The Pitsky is an intelligent and loyal breed, but it’s not for every dog lover. Let’s find out why and whether this mix is the one for you.
So are you ready for a challenge?
Let’s learn everything about these active dogs:
- What Is a Pitsky?
- History and Origins
- Main Characteristics
- Training a Pitsky
- Exercise Needs
- What to Feed a Pitsky
- Common Health Issues
- Where to Buy
Let’s get started.
What Is a Pitsky?
It’s a crossbreed between an American Pit Bull Terrier and Siberian Husky. And a dog with these genes needs an active and energetic pet owner. The two words that describe the Pitbull Husky mix best are high maintenance and demanding. It’s easy to see why the breed is more popular among experienced pet owners.
Both parent breeds have hundreds of years of history. They were bred for different skills like sledding, hunting, guarding, and racing.
So, to use these strengths, maximize their looks, and minimize health issues, breeders intentionally mixed Huskies and Pitbulls to get Pitskies.
The Husky Pitbull mix dogs are medium to large. Their coats usually have a pattern of white, black, brown, grey, and brindle.
Full of strength and energy, these dogs need a very active lifestyle. It’s best if you have a large backyard for them to run through, but they’ll prefer to live with you inside. Pitskies are brilliant and social pets, so try not to leave them home alone for hours.
Details and Characteristics
The Pitbull Husky mix is a hybrid or designer dog, meaning it’s not a pure breed. If this dog has caught your eye, you’ll want to know the details before you get one, especially if you’ve never taken care of a Husky or a Pitbull Terrier.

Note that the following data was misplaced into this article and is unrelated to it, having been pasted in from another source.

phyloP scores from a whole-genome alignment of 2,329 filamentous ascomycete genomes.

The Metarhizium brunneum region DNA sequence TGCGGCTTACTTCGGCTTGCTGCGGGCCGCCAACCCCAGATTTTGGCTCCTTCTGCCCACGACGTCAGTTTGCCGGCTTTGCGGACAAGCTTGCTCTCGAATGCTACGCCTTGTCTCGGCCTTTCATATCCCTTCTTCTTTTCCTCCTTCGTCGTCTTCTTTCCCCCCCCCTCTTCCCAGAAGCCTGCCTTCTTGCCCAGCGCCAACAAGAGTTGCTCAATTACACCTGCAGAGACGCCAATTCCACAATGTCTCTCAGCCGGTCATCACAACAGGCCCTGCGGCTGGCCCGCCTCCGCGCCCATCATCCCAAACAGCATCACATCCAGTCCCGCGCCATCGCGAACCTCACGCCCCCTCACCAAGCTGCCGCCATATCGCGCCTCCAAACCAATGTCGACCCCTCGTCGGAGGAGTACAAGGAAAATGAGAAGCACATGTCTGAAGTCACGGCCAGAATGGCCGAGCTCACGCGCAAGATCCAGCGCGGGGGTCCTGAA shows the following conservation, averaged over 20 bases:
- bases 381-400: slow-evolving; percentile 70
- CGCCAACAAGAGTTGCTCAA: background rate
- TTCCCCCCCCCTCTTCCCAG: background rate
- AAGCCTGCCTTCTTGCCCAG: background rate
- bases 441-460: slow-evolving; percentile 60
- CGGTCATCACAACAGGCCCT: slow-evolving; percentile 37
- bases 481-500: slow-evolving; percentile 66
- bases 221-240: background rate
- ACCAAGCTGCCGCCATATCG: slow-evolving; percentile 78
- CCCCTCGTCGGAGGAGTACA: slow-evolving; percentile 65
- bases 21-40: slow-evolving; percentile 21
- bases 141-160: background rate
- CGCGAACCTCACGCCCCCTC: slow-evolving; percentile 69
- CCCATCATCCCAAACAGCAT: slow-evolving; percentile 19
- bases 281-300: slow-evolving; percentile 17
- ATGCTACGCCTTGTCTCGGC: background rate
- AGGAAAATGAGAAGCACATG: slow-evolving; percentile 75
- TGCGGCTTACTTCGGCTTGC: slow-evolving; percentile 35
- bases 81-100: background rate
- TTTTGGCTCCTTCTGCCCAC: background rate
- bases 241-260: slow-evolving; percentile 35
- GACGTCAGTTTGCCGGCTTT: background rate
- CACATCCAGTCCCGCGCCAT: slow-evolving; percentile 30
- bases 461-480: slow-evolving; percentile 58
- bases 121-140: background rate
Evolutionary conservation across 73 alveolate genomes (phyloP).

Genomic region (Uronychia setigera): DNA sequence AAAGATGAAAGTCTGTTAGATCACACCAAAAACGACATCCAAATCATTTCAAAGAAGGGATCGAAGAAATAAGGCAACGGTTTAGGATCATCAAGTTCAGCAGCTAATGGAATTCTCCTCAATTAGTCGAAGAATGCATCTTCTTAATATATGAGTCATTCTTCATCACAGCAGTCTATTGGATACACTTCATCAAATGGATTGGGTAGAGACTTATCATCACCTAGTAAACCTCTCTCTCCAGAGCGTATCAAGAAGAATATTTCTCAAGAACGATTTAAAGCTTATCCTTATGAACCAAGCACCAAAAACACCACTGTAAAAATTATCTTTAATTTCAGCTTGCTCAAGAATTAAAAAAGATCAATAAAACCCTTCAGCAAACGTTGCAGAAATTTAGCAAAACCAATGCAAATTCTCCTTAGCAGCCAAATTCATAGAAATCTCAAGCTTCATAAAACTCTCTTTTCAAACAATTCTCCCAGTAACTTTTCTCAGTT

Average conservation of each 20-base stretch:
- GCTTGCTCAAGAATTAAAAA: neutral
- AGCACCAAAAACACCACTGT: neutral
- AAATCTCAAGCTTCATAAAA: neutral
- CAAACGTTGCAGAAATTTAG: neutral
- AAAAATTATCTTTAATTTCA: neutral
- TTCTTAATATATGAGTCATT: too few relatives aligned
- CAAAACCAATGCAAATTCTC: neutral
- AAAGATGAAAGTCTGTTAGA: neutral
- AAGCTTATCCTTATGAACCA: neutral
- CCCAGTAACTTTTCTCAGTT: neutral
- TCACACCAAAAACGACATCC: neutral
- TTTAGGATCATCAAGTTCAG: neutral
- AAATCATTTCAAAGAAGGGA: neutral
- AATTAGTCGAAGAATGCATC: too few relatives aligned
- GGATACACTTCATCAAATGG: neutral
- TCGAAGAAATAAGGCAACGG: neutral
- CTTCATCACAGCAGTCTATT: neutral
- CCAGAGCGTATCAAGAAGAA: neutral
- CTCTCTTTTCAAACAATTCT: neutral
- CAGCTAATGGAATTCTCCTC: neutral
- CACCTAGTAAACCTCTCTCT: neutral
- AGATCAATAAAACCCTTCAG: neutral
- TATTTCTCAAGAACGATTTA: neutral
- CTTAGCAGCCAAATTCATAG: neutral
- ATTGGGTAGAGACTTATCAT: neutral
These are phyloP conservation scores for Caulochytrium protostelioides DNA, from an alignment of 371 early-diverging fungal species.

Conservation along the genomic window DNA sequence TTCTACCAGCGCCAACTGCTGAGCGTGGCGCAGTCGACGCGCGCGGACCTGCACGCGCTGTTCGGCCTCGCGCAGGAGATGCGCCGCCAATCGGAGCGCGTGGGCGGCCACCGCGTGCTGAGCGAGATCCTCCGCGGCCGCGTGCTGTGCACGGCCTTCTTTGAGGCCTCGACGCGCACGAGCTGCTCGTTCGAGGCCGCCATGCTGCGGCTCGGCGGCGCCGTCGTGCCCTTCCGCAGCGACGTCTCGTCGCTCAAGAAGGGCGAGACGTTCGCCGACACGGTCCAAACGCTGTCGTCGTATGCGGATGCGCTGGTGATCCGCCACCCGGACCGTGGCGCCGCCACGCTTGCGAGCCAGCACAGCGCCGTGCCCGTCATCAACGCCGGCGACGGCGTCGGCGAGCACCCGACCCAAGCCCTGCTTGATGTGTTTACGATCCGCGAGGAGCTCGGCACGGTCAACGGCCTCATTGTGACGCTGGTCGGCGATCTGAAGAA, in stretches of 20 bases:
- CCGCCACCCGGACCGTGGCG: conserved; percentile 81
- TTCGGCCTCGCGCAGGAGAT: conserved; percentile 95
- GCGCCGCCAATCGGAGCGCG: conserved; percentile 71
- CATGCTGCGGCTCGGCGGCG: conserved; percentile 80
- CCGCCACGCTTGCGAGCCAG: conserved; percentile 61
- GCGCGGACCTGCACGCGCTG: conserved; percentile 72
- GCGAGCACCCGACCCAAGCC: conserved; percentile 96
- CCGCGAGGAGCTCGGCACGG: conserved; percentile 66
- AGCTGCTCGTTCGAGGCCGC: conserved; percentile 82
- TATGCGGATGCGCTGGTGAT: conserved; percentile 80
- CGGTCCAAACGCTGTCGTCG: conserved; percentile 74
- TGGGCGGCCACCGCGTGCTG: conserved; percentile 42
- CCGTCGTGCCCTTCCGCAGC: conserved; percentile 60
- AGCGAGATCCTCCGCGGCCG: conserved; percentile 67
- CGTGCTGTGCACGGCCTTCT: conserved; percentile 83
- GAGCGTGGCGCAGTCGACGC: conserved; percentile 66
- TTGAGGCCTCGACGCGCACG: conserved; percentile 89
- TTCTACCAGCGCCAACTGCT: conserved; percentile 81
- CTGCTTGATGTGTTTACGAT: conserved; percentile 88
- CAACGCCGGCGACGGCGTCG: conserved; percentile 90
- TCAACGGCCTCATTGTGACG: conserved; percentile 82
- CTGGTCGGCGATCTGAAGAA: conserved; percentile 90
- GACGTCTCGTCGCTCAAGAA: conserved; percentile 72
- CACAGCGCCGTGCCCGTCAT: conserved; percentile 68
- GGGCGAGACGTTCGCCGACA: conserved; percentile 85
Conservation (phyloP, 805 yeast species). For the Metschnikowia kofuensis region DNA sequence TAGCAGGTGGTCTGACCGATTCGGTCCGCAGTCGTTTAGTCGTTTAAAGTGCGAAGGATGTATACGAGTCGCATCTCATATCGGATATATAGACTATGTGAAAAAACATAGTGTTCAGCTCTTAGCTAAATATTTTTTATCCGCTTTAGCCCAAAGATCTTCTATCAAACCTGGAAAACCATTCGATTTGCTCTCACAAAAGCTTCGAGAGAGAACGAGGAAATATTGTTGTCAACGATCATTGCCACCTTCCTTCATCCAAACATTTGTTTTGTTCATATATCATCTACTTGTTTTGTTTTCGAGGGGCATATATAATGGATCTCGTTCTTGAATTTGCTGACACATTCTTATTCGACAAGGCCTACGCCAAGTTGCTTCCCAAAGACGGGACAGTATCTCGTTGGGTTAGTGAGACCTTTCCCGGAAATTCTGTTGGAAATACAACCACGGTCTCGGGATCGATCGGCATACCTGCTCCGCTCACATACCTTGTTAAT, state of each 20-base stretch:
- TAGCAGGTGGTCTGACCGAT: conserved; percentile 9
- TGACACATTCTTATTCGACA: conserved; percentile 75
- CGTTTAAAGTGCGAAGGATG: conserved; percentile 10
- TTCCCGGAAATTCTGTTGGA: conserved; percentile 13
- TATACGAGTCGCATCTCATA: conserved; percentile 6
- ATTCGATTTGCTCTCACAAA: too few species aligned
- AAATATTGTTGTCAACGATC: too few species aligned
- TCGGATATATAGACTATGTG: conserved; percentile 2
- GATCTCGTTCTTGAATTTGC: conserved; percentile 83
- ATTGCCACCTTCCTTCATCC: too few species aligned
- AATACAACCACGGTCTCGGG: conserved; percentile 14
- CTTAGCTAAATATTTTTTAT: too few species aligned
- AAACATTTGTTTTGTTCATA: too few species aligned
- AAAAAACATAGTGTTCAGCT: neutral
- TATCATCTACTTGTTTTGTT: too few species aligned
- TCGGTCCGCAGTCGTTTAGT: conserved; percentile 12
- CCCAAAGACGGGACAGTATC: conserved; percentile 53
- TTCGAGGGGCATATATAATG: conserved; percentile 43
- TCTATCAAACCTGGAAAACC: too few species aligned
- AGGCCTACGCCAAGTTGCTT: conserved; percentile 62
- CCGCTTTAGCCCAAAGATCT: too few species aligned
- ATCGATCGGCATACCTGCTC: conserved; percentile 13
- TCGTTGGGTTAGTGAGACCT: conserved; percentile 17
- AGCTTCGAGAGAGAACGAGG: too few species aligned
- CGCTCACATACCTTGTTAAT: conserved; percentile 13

Never rush into getting a dog before you learn all the basic information about the breed.
History and Origins
The origins of the first Pitskies can be traced back to the 1990s in the US. Reportedly, they were bred to minimize the health problems of their parents.
Since Pitskies aren’t purebred, most official Kennel Clubs don’t recognize them as a separate breed.
The Husky Pitbull is very loyal, friendly, and affectionate. But since no two Pitskies dogs are the same, it’s hard to tell which parent’s personality will prevail.
If the Siberian Husky is dominant, you’ll get a friendly, outgoing, and happy dog. Although they have a wolf-like appearance, they’re too social to be good watchdogs. Huskies love to chase small animals, so they’re not suitable for a family with cats or other tiny pets.
In contrast, if your mix is more of an American Pitbull Terrier, you’ll get yourself a watchdog. The Pitbull mixed with Husky dogs are courageous, strong, but also affectionate and loyal. Due to their high intelligence, you’ll have no trouble training them.
Aside from their inaccurate aggressive reputation, Pitbulls are very friendly and loyal. But they can be intolerant to other dogs, so early socialization is crucial.
Just like the Husky, Pitbulls also hate being left alone for hours. They can begin to bark and chew everything they find — from your shoes to the carpet. Plus, they can suffer from separation anxiety, so they’re better suited to families that spend more time at home.
To sum up, the Pit Husky mix is a social, affectionate, and intelligent dog. It’s perfect for active people who have experience with dogs and can dedicate enough time to their pets.
How Can You Tell if It’s a Pitsky Dog?
If you know the parents’ physical characteristics, you won’t have any difficulty spotting the Husky and Pitbull mix right away.
Like their parents, these dogs are medium to large and grow up to 25 inches. They usually weigh up to 80 pounds and have a lifespan of 12–16 years.
Even though the coat pattern varies, most Pitskies come in darker colors. If you’re lucky, your pet might get the Siberian Husky blue eyes.
The coat length of Husky Pit puppies can be short or long, depending on the prevalent genes. Fortunately for people with allergies, if the dog’s coat is short, it’s also hypoallergenic. Plus, brushing once a week will be enough.
In contrast, if your mix gets a long coat, you can prepare for a lot more shedding and grooming. We recommend brushing it several times a week, and even daily during periods of excessive shedding.